Fraud is a quintessential problem in the banking world, but it’s gotten even worse. The threat landscape is fraught with new fraud types, which will only become more problematic as we face an economic downturn.
To better mitigate your risks, here are the 5 top banking fraud types to watch in 2023.
1. Social Engineering
Social engineering exploits human errors and trust to steal private information or assets, gain unauthorized access, or commit other criminal activity.
Phishing is the most prevalent kind of social engineering technique. It involves a malicious party pretending to be a legitimate source. They might pretend to be a bank representative, tax authority, health service provider, IT team member, or anyone else you might trust without a second thought. Be wary of fake messages or emails that might have:
- An email from a colleague with suspicious or unidentified links
- An email from someone outside your domain, even if it looks familiar
- A text message requesting your personal information
- Your company is telling you to install software through unofficial channels
Even the biggest companies can fall for phishing scams as they get more sophisticated. A phishing email or text can seem completely credible and may even involve several steps to lure you in.
The moment an unsuspecting victim clicks a link, it might lead to the automatic installation of malware or create other sorts of disruptive problems.
2. Romance Scams
Love is in the air – or so many people would love to think. Unfortunately, romance scams are very common. They often involve long distance relationships, in which the fraudster might ask you for financial help or favors.
It may involve not just catfishing, but creating entire fake accounts that are often targeting more than one victim at a time. Romance scams have been on the rise since the COVID-19 lockdown.
3. Bank Insider & Privileged User Abuse
Insider threats can be a bank employee, manager, IT, vendors, or anyone else who is already in the bank system.
Cybersecurity software and tools can be helpful when it comes to detecting insider threats. They can monitor and screen access to sensitive information or accounts, so if suspicious activity is detected, it can get flagged.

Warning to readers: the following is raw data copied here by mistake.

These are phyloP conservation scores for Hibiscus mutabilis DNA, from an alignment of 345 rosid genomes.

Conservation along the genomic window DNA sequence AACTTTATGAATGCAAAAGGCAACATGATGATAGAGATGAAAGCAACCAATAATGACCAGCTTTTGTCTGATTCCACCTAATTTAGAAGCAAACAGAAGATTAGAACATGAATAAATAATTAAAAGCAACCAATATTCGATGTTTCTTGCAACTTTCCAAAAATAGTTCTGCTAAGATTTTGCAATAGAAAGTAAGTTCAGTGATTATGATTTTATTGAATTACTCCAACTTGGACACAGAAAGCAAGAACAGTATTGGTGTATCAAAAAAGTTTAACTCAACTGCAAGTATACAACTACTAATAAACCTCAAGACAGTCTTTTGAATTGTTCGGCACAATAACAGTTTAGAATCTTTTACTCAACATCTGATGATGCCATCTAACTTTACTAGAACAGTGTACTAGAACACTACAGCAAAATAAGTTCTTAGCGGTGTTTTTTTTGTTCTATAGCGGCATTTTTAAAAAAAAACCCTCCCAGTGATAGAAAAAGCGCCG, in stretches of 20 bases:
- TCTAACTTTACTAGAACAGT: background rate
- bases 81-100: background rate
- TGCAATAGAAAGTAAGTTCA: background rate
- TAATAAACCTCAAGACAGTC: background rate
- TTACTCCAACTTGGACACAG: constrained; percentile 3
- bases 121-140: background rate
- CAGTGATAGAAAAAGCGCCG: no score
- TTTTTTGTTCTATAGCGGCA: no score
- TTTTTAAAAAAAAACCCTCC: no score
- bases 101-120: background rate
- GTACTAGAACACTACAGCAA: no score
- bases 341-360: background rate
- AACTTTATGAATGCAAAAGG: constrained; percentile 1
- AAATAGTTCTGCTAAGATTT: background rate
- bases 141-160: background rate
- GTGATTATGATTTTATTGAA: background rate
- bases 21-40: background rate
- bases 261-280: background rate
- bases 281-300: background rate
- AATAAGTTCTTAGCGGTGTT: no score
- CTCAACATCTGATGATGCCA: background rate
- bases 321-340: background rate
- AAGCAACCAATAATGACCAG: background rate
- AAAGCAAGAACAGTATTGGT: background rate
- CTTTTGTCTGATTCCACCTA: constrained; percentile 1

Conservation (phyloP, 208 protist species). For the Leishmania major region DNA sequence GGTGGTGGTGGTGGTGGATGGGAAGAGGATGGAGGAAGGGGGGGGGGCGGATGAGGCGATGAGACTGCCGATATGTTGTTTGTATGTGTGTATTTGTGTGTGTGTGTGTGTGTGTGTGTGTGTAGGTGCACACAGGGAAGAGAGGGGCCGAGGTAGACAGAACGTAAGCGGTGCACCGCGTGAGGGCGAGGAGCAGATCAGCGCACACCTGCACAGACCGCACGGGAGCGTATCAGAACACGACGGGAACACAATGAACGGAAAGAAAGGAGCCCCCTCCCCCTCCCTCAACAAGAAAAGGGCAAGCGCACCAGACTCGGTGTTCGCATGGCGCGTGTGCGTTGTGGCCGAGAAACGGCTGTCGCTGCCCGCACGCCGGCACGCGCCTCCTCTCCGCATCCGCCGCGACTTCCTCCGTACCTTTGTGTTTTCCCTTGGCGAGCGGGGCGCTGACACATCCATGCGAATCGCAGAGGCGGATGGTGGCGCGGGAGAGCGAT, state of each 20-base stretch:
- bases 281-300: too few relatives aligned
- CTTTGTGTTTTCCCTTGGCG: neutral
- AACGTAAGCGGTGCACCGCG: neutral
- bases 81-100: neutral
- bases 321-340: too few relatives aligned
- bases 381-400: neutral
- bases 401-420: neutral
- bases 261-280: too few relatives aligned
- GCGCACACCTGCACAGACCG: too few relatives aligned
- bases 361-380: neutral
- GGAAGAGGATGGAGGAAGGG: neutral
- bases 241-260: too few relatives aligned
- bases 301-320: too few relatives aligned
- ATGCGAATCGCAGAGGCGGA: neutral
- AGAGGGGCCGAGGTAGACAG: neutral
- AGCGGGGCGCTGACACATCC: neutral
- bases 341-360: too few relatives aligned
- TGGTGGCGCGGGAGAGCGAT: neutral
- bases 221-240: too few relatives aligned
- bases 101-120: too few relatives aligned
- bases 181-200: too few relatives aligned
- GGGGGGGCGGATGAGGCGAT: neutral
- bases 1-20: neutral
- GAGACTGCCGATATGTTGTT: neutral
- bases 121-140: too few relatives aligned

Implementing best practices for hiring new employees can also help reduce the risks of bank insider fraud.
4. Invoice Fraud
Invoice fraud involves sending the victim a fake invoice from a vendor or supplier that seems legitimate, with account and payment details. The fraudster might pretend to be the usual supplier, but say that their account details have been compromised and must be changed.
Another kind of invoice scam is a company might receive a free sample for a product and then get pestered to pay the full price for it.
Invoice fraud can be a problem for small businesses that don’t know how to deal with it effectively. An attorney’s counsel might be necessary to handle the situation properly so the victim can reduce the risk of any legal consequences.
5. Business Email Compromise
Business email compromise (BEC) is a kind of fraud that can cost a business large amounts of money. Some cyber criminals go for the bigger fish, so to speak. They might successfully hack a senior business executive, a CEO, or another source that is typically trusted, compromising their email so that they can defraud a company.
Why you need to know about the top banking frauds?
It’s important to keep up with the latest information on banking fraud and how to protect yourself and your organization from fraudsters. Anti-fraud measures and awareness campaigns are two ways to spread the word about the dangers of fraud, but people are prone to trust in authority and what appears legitimate. It takes only one source of vulnerability for fraudsters to cause serious financial damage.
If you want to know more about the top banking fraud types, get the report issued by @Featurespace and PYMNTS.com: click here.